My job is to figure out how to address policy so we have seamless and comprehensive mobile capabilities across the Army.
Why did you get into IT security?
The human body can only pursue an infantry career for a finite number of years. Cyber security is an area where the work is challenging, and I can make a significant contribution.
What was one of your biggest challenges?
My biggest challenge is to find the sweet spot between the speed of innovation and security with Department of Defense and Army policies. We need to implement a solution that provides the proper base to build on. We can't wait for perfection, but neither should we rush into dead ends. We have a compelling need to field mobile devices, but we also have a very real threat environment. Our certification and acquisition processes are at their limits with static networks. They cannot support the short lifecycles found in the mobile device environment.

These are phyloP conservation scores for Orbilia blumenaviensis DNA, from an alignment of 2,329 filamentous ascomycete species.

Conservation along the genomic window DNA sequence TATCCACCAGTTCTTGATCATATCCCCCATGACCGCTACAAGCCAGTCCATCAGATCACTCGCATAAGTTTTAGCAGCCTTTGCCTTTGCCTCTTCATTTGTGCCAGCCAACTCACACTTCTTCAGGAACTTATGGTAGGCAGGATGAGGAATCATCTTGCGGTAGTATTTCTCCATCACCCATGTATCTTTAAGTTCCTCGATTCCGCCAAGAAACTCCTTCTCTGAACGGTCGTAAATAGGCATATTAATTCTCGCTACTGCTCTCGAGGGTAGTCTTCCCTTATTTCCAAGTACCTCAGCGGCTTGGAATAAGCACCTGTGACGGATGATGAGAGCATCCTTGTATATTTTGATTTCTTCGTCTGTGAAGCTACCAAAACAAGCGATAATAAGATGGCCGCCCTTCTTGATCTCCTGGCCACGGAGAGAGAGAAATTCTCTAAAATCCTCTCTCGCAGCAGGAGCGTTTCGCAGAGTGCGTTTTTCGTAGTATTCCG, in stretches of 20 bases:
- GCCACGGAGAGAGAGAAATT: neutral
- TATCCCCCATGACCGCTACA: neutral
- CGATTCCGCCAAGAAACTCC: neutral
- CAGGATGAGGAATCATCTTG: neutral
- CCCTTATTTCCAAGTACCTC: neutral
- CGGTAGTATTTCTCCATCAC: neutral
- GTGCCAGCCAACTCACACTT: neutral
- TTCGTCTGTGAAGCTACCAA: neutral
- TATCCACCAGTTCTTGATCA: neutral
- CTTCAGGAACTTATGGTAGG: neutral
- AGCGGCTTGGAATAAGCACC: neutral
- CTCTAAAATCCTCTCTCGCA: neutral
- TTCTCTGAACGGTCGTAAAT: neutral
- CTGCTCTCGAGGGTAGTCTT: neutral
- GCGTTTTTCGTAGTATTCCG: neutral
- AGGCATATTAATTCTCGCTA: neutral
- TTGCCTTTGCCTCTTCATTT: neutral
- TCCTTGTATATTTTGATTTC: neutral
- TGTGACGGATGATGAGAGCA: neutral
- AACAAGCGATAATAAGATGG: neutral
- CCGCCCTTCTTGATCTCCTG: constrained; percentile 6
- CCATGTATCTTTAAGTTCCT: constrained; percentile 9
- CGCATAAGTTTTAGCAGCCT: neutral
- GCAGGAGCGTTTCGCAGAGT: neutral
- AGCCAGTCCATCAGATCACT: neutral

What keeps you up at night?
That in our rush to get mobile devices onto the network, we gloss over the security lessons we should have learned from our static devices. Trying to bolt security on after the fact is expensive and rarely successful.
Of what are you most proud?
Convincing people that mobile devices require a joint services approach, and participation of the entire stakeholder community.
For what would you use a magic IT security wand?
Other than solving all the technical problems that go into a securable yet available mobile device capability? I would use it to gain a fundamental understanding of how various agencies and their processes interact. Once I grokked these relationships, I would be able to cut the appropriate corners while addressing core requirements.